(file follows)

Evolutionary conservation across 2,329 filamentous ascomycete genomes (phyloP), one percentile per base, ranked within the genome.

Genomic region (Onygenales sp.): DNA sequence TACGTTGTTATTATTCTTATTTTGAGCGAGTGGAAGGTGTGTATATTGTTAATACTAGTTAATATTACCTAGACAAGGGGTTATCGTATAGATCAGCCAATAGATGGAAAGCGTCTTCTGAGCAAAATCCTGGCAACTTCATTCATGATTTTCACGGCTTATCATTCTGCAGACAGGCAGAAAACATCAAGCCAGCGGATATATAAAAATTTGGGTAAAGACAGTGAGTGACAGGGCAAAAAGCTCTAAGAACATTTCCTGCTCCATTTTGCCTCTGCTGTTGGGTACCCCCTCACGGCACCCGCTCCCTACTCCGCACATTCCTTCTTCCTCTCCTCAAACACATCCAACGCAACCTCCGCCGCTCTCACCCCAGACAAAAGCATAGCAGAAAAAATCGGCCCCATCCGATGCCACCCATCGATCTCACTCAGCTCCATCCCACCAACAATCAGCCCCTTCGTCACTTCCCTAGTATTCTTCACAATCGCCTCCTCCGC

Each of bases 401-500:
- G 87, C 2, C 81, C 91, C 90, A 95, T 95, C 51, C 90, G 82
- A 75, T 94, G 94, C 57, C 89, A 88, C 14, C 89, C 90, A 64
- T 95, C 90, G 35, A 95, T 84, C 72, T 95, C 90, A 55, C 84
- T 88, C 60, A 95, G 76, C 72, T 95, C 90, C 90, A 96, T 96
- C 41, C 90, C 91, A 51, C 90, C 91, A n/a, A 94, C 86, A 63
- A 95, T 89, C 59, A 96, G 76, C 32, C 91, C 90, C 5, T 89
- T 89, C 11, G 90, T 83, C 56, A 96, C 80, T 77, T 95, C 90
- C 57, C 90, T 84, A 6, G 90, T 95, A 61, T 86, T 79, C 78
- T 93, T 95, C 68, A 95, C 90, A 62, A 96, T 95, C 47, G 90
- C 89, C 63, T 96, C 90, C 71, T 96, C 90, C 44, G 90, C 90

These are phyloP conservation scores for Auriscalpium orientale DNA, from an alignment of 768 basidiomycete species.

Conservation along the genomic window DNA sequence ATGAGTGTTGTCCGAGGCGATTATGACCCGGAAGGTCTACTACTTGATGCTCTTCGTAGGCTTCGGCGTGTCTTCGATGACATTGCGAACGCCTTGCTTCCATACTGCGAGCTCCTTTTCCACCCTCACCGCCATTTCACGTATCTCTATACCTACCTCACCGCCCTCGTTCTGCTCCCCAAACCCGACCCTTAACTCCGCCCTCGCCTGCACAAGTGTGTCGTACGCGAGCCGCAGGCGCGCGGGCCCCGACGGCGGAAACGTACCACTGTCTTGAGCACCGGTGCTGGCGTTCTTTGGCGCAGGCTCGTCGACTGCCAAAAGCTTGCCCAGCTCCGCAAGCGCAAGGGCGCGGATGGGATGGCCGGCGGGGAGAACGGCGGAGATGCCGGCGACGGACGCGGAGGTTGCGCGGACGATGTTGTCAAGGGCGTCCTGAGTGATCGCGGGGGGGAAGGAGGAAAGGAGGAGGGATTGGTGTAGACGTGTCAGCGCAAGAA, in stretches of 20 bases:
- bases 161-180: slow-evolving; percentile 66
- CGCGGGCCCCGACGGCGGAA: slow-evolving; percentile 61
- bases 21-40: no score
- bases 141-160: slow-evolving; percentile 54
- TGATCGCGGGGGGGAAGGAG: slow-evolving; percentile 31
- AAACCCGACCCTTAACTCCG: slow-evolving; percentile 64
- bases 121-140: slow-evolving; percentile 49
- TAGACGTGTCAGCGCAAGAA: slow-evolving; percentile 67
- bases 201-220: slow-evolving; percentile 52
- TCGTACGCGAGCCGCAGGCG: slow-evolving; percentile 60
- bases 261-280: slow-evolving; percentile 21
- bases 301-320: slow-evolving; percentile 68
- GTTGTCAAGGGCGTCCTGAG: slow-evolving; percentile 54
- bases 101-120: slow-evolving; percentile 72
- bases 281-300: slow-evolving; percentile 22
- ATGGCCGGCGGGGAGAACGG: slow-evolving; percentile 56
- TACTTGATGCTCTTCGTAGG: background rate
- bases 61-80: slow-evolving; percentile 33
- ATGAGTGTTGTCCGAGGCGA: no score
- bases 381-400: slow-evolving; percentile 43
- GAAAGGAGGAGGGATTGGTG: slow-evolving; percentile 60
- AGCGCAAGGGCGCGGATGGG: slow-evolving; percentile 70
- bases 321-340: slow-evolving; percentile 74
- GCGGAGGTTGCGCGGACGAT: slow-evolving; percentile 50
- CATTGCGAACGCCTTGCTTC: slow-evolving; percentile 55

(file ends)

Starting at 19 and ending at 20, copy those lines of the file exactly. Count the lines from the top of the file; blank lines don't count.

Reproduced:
- bases 141-160: slow-evolving; percentile 54
- TGATCGCGGGGGGGAAGGAG: slow-evolving; percentile 31